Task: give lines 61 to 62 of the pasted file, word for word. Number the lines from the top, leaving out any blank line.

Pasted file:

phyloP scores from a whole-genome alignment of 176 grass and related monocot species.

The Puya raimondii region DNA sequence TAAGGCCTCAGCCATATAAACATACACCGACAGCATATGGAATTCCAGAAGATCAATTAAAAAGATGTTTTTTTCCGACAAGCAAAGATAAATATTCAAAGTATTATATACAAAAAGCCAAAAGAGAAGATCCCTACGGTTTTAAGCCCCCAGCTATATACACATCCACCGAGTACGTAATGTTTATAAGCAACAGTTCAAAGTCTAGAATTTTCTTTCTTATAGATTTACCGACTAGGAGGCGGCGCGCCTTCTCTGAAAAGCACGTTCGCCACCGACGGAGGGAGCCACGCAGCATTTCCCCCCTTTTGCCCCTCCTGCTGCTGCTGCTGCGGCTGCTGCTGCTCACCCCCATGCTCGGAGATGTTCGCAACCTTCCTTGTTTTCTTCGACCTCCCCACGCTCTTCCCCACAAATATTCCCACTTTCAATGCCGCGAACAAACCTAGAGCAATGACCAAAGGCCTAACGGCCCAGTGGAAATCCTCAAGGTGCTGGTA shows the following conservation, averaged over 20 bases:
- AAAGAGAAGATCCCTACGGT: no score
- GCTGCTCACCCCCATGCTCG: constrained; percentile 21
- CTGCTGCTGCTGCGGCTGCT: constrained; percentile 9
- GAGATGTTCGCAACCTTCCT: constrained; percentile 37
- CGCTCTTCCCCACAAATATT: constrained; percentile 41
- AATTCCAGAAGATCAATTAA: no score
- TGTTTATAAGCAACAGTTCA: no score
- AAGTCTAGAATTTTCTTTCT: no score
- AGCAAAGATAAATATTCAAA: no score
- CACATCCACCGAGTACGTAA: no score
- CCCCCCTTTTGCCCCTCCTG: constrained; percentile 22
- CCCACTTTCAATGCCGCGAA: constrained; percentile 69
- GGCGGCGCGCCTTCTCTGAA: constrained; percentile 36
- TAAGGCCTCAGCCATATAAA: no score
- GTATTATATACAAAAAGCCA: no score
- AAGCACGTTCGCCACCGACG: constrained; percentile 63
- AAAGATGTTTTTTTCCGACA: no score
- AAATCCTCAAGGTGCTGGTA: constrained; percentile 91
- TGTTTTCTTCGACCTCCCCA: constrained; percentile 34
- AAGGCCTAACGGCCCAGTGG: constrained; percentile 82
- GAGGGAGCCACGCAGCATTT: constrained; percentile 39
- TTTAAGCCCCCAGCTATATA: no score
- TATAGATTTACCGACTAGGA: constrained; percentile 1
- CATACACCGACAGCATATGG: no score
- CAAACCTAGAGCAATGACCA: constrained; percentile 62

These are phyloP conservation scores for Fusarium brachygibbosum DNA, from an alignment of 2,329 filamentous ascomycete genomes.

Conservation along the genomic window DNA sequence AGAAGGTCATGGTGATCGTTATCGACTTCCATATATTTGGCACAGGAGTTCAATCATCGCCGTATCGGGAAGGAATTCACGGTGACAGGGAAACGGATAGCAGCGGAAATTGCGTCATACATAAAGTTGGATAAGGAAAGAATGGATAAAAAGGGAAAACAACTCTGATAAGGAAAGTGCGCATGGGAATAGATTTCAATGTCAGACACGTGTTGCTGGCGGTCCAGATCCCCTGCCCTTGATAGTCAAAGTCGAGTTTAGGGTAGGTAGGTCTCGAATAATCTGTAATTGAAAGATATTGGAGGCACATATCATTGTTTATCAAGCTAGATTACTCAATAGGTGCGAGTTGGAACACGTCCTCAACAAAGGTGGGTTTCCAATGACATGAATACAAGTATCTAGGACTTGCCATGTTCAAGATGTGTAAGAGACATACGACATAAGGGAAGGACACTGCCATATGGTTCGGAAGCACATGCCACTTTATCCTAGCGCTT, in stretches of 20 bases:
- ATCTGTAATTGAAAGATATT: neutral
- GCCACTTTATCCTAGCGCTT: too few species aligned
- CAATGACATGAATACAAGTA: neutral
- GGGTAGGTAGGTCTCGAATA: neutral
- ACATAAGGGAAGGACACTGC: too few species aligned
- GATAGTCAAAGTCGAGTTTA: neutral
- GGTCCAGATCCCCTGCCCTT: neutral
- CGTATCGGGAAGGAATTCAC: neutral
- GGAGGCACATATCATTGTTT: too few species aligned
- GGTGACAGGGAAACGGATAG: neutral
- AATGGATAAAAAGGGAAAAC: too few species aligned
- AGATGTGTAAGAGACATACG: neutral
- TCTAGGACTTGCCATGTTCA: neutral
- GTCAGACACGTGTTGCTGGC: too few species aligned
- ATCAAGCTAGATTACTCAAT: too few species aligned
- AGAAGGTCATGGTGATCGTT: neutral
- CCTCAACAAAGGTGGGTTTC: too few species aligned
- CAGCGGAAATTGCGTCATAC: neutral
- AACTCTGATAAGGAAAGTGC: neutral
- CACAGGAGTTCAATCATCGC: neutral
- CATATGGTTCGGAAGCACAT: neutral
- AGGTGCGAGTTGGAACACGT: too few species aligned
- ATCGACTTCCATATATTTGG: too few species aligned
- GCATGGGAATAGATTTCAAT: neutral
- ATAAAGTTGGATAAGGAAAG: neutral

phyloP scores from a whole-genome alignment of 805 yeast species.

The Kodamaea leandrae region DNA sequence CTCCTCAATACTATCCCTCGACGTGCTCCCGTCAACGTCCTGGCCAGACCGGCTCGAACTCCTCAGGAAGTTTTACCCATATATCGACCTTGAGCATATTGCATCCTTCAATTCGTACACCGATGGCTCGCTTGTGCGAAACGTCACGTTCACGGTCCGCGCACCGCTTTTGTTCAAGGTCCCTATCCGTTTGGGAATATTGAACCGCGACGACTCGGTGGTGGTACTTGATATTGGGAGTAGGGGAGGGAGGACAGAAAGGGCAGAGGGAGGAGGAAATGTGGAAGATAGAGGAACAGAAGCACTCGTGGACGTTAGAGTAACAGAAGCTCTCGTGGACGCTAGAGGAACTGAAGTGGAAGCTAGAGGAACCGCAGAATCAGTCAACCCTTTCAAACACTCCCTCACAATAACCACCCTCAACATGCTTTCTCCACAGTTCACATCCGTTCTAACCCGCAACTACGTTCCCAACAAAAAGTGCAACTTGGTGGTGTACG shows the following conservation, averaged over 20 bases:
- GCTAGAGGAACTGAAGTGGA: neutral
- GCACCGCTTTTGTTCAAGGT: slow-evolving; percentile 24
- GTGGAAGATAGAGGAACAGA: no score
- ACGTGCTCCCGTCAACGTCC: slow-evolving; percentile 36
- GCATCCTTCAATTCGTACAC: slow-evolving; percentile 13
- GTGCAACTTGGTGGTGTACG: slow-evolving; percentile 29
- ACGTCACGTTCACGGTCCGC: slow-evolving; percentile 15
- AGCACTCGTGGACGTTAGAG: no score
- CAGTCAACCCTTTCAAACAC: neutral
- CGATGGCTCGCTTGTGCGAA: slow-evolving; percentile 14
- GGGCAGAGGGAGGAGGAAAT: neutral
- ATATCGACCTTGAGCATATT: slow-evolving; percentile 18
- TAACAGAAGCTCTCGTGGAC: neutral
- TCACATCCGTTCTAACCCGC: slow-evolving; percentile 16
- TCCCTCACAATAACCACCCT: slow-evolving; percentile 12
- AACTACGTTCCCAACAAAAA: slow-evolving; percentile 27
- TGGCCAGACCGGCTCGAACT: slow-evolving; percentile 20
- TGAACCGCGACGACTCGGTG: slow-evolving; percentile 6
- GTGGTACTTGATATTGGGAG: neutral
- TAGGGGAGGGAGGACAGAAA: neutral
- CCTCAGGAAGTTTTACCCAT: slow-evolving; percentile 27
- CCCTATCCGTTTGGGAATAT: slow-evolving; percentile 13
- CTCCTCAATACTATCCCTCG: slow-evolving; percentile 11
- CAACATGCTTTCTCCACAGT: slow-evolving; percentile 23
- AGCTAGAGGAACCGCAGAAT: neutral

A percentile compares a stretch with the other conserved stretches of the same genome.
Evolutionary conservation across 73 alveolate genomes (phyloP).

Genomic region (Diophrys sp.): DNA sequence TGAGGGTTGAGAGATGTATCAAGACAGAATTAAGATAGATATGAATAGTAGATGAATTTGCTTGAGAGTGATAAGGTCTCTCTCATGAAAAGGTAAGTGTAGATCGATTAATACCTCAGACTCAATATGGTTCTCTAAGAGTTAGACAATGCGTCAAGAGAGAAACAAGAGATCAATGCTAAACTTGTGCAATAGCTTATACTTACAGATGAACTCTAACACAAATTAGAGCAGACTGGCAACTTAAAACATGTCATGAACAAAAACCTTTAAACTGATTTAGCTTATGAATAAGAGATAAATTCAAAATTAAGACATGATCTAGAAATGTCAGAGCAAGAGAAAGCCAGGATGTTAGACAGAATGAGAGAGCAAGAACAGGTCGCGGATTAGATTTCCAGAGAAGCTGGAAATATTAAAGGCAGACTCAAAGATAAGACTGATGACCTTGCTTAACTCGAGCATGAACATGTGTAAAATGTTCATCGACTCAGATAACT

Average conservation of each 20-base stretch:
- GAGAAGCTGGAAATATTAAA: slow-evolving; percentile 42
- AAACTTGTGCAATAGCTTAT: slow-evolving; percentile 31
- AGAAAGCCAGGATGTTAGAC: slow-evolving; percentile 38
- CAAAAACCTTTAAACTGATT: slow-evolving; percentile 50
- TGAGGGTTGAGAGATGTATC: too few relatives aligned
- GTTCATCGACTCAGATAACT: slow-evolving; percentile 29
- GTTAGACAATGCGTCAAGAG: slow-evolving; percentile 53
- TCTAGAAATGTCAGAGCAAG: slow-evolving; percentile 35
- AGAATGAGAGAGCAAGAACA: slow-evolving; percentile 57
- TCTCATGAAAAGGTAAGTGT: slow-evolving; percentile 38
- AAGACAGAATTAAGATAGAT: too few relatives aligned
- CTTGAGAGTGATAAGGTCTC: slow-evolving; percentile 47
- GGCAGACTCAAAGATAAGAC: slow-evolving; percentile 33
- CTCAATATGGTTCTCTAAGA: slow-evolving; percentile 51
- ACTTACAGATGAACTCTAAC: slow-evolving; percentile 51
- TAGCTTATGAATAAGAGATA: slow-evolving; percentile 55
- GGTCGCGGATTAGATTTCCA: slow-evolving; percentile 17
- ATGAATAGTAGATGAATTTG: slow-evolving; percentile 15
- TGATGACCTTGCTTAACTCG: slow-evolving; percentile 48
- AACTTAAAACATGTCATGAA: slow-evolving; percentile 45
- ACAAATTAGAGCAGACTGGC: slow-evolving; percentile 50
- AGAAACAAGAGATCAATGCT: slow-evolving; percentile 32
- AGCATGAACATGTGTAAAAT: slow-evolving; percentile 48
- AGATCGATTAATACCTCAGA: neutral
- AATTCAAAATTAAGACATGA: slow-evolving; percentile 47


- GCATCCTTCAATTCGTACAC: slow-evolving; percentile 13
- GTGCAACTTGGTGGTGTACG: slow-evolving; percentile 29